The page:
With support from ILO, the European Union and Canada, the Directorate of Technical Education has initiated a reform to promote an inclusive skills system. It includes a 5 per cent enrolment target for persons with disabilities, the training of technical and vocational education and training (TVET) staff in disability inclusion, developing pilot training, and engaging potential employers. In 2016, it resulted already in 328 enrolees and 60 trainees gaining employment.
By building on validated initiatives, particularly with regard to the involvement of private-sector employers, Saudi Arabia’s “Tawafuq Empowerment for Employment for Persons with Disabilities” programme has established legislation, policies, and procedures for employers that include quotas, incentives, and subsidies.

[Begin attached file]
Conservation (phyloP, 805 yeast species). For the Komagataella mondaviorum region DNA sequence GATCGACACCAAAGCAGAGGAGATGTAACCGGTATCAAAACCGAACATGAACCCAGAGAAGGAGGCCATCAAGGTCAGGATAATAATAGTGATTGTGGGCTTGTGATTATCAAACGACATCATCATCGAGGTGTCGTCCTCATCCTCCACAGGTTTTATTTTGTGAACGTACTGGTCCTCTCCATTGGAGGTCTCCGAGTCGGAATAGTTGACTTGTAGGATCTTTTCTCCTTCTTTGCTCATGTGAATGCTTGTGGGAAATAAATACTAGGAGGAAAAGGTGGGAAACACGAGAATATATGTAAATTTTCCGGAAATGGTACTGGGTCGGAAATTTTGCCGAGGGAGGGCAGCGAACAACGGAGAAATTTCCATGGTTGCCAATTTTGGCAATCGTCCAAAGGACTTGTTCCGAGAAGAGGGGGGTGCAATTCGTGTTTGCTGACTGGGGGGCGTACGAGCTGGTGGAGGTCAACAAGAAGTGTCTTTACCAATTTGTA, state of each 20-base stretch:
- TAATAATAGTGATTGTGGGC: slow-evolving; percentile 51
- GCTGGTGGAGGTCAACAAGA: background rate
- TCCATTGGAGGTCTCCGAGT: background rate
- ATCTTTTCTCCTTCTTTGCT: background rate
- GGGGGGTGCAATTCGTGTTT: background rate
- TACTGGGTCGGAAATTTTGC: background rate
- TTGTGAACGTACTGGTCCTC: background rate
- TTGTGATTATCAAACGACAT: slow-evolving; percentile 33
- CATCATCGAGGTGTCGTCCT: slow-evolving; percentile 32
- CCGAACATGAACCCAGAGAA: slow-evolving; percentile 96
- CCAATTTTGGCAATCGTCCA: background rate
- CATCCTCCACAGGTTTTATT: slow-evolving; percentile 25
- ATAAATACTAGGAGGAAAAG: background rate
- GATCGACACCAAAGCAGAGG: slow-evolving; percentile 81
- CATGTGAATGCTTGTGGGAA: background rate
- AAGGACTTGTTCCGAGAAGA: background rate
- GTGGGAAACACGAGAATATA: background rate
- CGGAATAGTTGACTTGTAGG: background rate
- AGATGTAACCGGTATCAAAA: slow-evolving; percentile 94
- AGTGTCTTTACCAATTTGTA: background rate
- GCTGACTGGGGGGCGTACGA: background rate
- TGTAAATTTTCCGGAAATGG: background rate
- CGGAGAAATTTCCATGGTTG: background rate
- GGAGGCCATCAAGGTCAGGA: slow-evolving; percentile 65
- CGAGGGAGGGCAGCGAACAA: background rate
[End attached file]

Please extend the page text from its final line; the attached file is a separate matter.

By offering a broad spectrum of support that ranges from full job-site support to the occasional follow-up with more independent workers, Vermont’s Supported Employment Programme facilitates the shift from sheltered employment settings to more inclusive employment for people with developmental disabilities. In 2015 almost half of all individuals in Vermont receiving developmental disabilities services were employed.
By providing job placement and employment support for workers who have acquired disabilities and, at the same, by challenging the conception of the term “not able to work,” Malaysia’s Job Placement & Employment Support Services initiative is promoting the return to work, and has placed 3,072 people in new jobs to date.
By adopting an ‘Employment First’ approach and taking a ‘demand’ rather than a ‘supply’ focus, Canada’s ‘Ready, Willing, and Able’ initiative enters into a direct dialogue with employers, informing them about the fact that persons with intellectual disabilities make excellent employees and can fill regularly occurring vacancies. By September 2016, 1,159 employment opportunities were secured.